I needed a book on CD for a 2+ hour drive, and there weren’t many choices. I selected this Stephen King novella and story because I figured that if I wasn’t paying full attention to the plot of each, I’d still be able to track the action. Also, the first one appealed to me because of its baseball plot.

In his book On Writing, King and another writer (Amy Tan?), are complaining that no one ever asks them about their craft. This motivates King to produce this book (which I liked and recommend).

Here he seems to have forgotten his own lessons. There’s little craft here. Both stories are essentially monologues. Both plots are essentially about secrets. The characters are generally cardboard. I just wanted the proverbial yarn to while away the time while I drove; instead, I got King-lite, a kind of paint by numbers affair – a Thomas Kincaide factory model.

Craig Wasson, the narrator of the first story, overdoes it at first, but eventually finds a useful register. Mare Winningham (reduced to this?) does a fine job with the predictable ‘bonus’ story, “Morality.’

11/22/63 (King)

I’ve never read a Stephen King novel before. I listened to and enjoyed The Green Mile as much for the project itself as its execution (pun intended). I read King’s non-fiction book, On Writing, and enjoyed his voice and his insights. I’m not sure what drew me to this one. I’m not really a fan of time travel stories. Perhaps it was because I do believe that something fundamental changed in this country after JFK was killed.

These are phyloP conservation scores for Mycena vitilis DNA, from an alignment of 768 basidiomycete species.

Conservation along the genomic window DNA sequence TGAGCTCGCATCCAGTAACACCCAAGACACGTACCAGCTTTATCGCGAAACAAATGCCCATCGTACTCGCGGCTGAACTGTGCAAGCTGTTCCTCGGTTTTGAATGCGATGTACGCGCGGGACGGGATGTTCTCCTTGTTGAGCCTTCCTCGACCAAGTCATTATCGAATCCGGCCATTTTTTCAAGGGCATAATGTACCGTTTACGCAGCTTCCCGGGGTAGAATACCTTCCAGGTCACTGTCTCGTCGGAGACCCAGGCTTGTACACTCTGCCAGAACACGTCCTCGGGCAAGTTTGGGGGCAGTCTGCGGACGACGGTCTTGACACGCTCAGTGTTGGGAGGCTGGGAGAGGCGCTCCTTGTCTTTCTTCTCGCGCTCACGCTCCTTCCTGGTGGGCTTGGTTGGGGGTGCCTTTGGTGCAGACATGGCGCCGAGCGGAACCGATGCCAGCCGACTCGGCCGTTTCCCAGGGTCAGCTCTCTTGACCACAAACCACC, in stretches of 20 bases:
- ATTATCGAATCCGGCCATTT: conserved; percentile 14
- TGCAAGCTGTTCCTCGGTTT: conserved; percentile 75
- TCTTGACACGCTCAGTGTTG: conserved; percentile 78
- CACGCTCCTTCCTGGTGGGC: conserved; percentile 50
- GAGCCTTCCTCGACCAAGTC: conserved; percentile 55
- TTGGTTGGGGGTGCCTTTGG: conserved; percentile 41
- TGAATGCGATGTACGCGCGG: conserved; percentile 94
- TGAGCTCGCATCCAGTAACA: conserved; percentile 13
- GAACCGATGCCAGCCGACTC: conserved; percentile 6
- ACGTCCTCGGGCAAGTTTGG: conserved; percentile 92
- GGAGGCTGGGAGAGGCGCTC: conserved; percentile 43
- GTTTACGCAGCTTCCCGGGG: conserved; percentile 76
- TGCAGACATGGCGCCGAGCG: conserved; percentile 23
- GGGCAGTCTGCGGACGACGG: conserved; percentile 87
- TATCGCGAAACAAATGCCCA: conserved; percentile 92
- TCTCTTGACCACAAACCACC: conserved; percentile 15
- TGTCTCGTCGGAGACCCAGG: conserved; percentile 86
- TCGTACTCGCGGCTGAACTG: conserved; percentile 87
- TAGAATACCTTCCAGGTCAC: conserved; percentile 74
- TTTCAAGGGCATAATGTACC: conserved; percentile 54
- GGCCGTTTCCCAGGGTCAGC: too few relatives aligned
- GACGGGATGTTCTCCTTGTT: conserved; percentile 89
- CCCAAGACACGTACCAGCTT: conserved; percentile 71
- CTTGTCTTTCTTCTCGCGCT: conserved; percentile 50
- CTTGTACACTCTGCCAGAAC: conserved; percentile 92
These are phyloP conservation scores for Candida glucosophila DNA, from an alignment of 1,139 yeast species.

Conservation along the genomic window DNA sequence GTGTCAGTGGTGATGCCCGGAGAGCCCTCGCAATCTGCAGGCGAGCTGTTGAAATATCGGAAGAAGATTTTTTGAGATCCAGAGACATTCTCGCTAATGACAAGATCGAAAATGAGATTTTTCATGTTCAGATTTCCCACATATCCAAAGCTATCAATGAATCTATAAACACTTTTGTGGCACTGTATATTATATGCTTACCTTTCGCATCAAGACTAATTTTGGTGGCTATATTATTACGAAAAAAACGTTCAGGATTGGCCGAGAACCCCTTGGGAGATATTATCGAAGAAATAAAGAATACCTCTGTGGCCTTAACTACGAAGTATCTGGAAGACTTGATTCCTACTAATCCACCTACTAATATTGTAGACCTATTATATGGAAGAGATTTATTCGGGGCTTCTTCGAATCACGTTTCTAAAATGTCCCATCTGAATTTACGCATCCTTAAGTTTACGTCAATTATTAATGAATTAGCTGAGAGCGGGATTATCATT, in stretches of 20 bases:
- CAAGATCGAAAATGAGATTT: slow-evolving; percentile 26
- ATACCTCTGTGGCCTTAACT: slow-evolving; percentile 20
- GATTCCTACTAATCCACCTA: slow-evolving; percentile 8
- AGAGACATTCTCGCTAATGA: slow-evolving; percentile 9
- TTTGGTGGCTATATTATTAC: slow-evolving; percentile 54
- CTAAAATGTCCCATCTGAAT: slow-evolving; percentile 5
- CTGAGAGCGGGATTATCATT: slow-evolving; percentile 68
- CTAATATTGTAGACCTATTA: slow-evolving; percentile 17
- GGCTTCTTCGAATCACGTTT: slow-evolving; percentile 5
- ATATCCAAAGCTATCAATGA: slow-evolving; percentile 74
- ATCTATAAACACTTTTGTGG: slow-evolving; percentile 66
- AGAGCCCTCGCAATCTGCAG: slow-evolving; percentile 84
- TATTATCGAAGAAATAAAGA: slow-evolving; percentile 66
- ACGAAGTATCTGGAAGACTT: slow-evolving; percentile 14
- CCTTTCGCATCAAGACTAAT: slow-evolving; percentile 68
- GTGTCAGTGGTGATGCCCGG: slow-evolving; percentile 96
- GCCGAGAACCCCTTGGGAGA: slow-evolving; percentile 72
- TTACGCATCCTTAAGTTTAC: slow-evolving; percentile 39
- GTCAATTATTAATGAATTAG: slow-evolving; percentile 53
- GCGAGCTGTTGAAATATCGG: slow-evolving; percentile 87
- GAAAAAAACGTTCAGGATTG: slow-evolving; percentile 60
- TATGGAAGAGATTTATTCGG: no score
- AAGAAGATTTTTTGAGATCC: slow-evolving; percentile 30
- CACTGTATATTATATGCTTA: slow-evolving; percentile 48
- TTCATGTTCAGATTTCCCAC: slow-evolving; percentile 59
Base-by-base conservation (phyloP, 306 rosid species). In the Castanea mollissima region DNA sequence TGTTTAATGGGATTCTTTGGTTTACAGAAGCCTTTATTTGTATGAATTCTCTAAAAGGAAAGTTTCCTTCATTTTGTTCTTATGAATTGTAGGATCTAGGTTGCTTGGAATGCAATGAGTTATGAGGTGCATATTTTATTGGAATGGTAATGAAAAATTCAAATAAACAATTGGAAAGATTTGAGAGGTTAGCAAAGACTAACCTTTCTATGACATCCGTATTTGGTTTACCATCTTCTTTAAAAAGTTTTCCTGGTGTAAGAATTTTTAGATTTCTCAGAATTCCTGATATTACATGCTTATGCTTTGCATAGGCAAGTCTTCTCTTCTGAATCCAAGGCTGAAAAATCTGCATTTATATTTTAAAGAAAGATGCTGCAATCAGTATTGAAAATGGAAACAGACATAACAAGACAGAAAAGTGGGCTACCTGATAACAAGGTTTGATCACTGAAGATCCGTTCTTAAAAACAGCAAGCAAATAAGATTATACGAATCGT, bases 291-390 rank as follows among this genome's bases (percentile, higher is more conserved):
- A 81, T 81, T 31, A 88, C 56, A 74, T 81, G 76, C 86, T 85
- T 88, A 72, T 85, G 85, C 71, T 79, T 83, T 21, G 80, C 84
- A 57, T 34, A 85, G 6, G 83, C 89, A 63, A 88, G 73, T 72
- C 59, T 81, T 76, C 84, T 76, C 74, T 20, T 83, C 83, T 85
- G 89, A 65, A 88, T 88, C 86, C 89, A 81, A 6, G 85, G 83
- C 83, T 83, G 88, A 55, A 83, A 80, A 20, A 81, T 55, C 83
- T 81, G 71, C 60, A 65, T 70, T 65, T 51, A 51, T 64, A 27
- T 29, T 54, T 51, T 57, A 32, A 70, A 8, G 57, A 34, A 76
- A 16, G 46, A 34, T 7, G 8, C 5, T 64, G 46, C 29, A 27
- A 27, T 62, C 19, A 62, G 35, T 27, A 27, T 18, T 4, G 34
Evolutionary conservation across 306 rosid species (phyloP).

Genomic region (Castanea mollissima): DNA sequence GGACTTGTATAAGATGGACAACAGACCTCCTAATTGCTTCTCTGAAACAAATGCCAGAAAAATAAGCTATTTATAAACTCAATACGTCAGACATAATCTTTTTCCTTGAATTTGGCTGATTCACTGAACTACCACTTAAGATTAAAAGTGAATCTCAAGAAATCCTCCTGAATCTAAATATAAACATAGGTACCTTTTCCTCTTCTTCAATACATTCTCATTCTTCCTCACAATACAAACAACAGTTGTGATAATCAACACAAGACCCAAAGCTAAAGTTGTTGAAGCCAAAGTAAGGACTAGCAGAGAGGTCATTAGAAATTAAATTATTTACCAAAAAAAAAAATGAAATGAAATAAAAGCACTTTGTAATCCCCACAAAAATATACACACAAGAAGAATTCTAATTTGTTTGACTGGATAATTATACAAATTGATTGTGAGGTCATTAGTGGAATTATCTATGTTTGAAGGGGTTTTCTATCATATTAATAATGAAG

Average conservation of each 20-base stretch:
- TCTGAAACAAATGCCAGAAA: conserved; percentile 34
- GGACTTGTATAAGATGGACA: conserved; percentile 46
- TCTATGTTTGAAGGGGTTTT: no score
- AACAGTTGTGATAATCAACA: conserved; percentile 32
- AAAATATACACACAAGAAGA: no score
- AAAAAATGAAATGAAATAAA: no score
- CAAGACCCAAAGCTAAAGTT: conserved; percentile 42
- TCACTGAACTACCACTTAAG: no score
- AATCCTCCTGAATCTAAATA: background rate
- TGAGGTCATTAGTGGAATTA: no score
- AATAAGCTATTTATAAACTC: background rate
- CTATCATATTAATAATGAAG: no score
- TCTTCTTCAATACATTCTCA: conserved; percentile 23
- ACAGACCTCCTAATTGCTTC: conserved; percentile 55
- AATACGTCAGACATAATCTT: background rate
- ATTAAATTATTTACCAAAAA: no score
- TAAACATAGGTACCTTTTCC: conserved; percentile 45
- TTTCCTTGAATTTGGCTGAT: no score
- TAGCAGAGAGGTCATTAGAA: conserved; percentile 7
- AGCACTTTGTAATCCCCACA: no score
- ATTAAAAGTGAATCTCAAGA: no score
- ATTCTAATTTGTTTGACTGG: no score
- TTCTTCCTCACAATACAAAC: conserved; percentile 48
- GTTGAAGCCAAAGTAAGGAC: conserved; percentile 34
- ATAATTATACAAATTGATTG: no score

King breaks one of the central rules (as I understand them) of anything in the neighborhood of science fiction. He creates a new world, but has his characters be deliberately fuzzy about the rules. At first, this seemed lazy, like King knew the questions, but didn’t want to bother answering them. By the end, though, it was clear that he’d created that haziness on purpose. His characters really didn’t understand the rules and they acted accordingly.

The construction of this book is remarkable. And self-conscious. King’s protagonist (perhaps too quick to turn into an action hero) notes the frequent parallels. The past is not only “obdurate”; it also harmonizes. The research is here, but never overwhelming.

King makes another regrettable choice — his main character is an English teacher. Often a cliche, over 800 pages, its impact kind of washes out. That he is not an historian matters, but why couldn’t he be a science teacher? Books that feature English teachers are filled with too many literary allusions, even for my tastes.

Some may claim that King has Peter Jackson syndrome – that the book has three endings. They might be right, but I don’t think it’s because King wasn’t sure how to end it, but that the first two were a set-up for the third. (I’m trying to avoid spoilers here.) The middle ‘ending’ seems surprisingly cursory and relies a surprising amount on dialogue for exposition.

It’s a good, quick (really) read. King does believe in the principle he has his main character espouse – just tell what happens, and then what happens next. Does he rely on the coy ending a bit too much? Probably, but it’s not a huge distraction.